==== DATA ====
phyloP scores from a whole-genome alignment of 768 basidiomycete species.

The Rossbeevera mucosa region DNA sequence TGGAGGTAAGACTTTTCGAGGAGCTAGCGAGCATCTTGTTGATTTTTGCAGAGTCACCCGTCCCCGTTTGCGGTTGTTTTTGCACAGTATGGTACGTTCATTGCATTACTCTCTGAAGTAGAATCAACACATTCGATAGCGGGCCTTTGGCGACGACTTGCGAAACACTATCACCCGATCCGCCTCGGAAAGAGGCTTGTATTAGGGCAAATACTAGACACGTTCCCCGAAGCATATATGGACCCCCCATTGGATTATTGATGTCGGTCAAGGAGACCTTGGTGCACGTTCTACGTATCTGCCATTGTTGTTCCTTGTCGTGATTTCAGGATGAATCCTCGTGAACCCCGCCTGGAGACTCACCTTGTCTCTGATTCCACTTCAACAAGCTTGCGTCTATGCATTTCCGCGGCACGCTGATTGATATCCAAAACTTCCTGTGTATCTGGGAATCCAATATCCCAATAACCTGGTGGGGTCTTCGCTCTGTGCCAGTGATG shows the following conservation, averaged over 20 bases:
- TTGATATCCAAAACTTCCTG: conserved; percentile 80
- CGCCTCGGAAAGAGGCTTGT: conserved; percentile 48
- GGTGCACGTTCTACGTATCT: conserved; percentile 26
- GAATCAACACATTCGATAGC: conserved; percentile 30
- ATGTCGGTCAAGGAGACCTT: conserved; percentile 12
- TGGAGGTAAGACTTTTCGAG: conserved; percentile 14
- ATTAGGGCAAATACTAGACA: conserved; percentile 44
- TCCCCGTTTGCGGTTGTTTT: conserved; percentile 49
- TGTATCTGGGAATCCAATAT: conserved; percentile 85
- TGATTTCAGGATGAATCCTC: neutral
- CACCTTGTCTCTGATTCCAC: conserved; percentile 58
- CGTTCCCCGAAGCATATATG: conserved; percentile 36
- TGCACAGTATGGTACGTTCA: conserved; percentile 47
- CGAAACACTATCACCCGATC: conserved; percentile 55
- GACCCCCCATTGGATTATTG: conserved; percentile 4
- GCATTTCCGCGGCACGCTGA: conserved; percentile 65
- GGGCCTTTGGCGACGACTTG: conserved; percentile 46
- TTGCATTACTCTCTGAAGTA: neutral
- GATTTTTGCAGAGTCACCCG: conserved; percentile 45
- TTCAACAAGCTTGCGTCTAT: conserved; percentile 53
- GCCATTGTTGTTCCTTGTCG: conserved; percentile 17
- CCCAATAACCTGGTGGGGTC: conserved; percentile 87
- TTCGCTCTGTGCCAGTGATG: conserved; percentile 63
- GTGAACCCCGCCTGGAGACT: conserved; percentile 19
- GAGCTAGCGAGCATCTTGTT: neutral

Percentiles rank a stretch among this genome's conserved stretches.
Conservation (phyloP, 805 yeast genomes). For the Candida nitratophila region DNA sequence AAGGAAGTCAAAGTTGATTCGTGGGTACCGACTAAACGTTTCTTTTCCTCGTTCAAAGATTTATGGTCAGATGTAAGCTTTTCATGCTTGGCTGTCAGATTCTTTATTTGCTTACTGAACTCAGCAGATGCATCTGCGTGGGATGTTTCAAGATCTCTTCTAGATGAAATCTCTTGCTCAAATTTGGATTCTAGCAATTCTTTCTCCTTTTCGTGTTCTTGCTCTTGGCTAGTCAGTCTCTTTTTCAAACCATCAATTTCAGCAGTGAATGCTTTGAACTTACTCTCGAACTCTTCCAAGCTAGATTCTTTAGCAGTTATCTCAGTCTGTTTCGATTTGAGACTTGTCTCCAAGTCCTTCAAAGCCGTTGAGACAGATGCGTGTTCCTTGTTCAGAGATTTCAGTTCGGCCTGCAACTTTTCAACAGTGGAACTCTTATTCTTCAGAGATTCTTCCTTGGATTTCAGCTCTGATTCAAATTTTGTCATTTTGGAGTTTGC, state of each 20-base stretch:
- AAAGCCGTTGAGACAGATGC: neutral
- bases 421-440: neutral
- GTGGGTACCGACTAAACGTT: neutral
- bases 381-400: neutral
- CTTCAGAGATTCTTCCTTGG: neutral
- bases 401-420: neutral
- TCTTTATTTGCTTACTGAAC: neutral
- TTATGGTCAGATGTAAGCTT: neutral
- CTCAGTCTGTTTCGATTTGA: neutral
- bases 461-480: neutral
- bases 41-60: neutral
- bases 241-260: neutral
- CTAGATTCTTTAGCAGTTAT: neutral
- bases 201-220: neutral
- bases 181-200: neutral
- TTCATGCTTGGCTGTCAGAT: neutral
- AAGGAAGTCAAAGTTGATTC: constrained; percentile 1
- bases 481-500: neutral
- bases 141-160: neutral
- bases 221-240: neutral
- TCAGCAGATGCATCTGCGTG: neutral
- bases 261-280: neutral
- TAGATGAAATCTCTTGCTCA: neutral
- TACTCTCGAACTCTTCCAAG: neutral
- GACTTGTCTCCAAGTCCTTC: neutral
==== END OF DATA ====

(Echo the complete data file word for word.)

phyloP scores from a whole-genome alignment of 768 basidiomycete species.

The Rossbeevera mucosa region DNA sequence TGGAGGTAAGACTTTTCGAGGAGCTAGCGAGCATCTTGTTGATTTTTGCAGAGTCACCCGTCCCCGTTTGCGGTTGTTTTTGCACAGTATGGTACGTTCATTGCATTACTCTCTGAAGTAGAATCAACACATTCGATAGCGGGCCTTTGGCGACGACTTGCGAAACACTATCACCCGATCCGCCTCGGAAAGAGGCTTGTATTAGGGCAAATACTAGACACGTTCCCCGAAGCATATATGGACCCCCCATTGGATTATTGATGTCGGTCAAGGAGACCTTGGTGCACGTTCTACGTATCTGCCATTGTTGTTCCTTGTCGTGATTTCAGGATGAATCCTCGTGAACCCCGCCTGGAGACTCACCTTGTCTCTGATTCCACTTCAACAAGCTTGCGTCTATGCATTTCCGCGGCACGCTGATTGATATCCAAAACTTCCTGTGTATCTGGGAATCCAATATCCCAATAACCTGGTGGGGTCTTCGCTCTGTGCCAGTGATG shows the following conservation, averaged over 20 bases:
- TTGATATCCAAAACTTCCTG: conserved; percentile 80
- CGCCTCGGAAAGAGGCTTGT: conserved; percentile 48
- GGTGCACGTTCTACGTATCT: conserved; percentile 26
- GAATCAACACATTCGATAGC: conserved; percentile 30
- ATGTCGGTCAAGGAGACCTT: conserved; percentile 12
- TGGAGGTAAGACTTTTCGAG: conserved; percentile 14
- ATTAGGGCAAATACTAGACA: conserved; percentile 44
- TCCCCGTTTGCGGTTGTTTT: conserved; percentile 49
- TGTATCTGGGAATCCAATAT: conserved; percentile 85
- TGATTTCAGGATGAATCCTC: neutral
- CACCTTGTCTCTGATTCCAC: conserved; percentile 58
- CGTTCCCCGAAGCATATATG: conserved; percentile 36
- TGCACAGTATGGTACGTTCA: conserved; percentile 47
- CGAAACACTATCACCCGATC: conserved; percentile 55
- GACCCCCCATTGGATTATTG: conserved; percentile 4
- GCATTTCCGCGGCACGCTGA: conserved; percentile 65
- GGGCCTTTGGCGACGACTTG: conserved; percentile 46
- TTGCATTACTCTCTGAAGTA: neutral
- GATTTTTGCAGAGTCACCCG: conserved; percentile 45
- TTCAACAAGCTTGCGTCTAT: conserved; percentile 53
- GCCATTGTTGTTCCTTGTCG: conserved; percentile 17
- CCCAATAACCTGGTGGGGTC: conserved; percentile 87
- TTCGCTCTGTGCCAGTGATG: conserved; percentile 63
- GTGAACCCCGCCTGGAGACT: conserved; percentile 19
- GAGCTAGCGAGCATCTTGTT: neutral

Percentiles rank a stretch among this genome's conserved stretches.
Conservation (phyloP, 805 yeast genomes). For the Candida nitratophila region DNA sequence AAGGAAGTCAAAGTTGATTCGTGGGTACCGACTAAACGTTTCTTTTCCTCGTTCAAAGATTTATGGTCAGATGTAAGCTTTTCATGCTTGGCTGTCAGATTCTTTATTTGCTTACTGAACTCAGCAGATGCATCTGCGTGGGATGTTTCAAGATCTCTTCTAGATGAAATCTCTTGCTCAAATTTGGATTCTAGCAATTCTTTCTCCTTTTCGTGTTCTTGCTCTTGGCTAGTCAGTCTCTTTTTCAAACCATCAATTTCAGCAGTGAATGCTTTGAACTTACTCTCGAACTCTTCCAAGCTAGATTCTTTAGCAGTTATCTCAGTCTGTTTCGATTTGAGACTTGTCTCCAAGTCCTTCAAAGCCGTTGAGACAGATGCGTGTTCCTTGTTCAGAGATTTCAGTTCGGCCTGCAACTTTTCAACAGTGGAACTCTTATTCTTCAGAGATTCTTCCTTGGATTTCAGCTCTGATTCAAATTTTGTCATTTTGGAGTTTGC, state of each 20-base stretch:
- AAAGCCGTTGAGACAGATGC: neutral
- bases 421-440: neutral
- GTGGGTACCGACTAAACGTT: neutral
- bases 381-400: neutral
- CTTCAGAGATTCTTCCTTGG: neutral
- bases 401-420: neutral
- TCTTTATTTGCTTACTGAAC: neutral
- TTATGGTCAGATGTAAGCTT: neutral
- CTCAGTCTGTTTCGATTTGA: neutral
- bases 461-480: neutral
- bases 41-60: neutral
- bases 241-260: neutral
- CTAGATTCTTTAGCAGTTAT: neutral
- bases 201-220: neutral
- bases 181-200: neutral
- TTCATGCTTGGCTGTCAGAT: neutral
- AAGGAAGTCAAAGTTGATTC: constrained; percentile 1
- bases 481-500: neutral
- bases 141-160: neutral
- bases 221-240: neutral
- TCAGCAGATGCATCTGCGTG: neutral
- bases 261-280: neutral
- TAGATGAAATCTCTTGCTCA: neutral
- TACTCTCGAACTCTTCCAAG: neutral
- GACTTGTCTCCAAGTCCTTC: neutral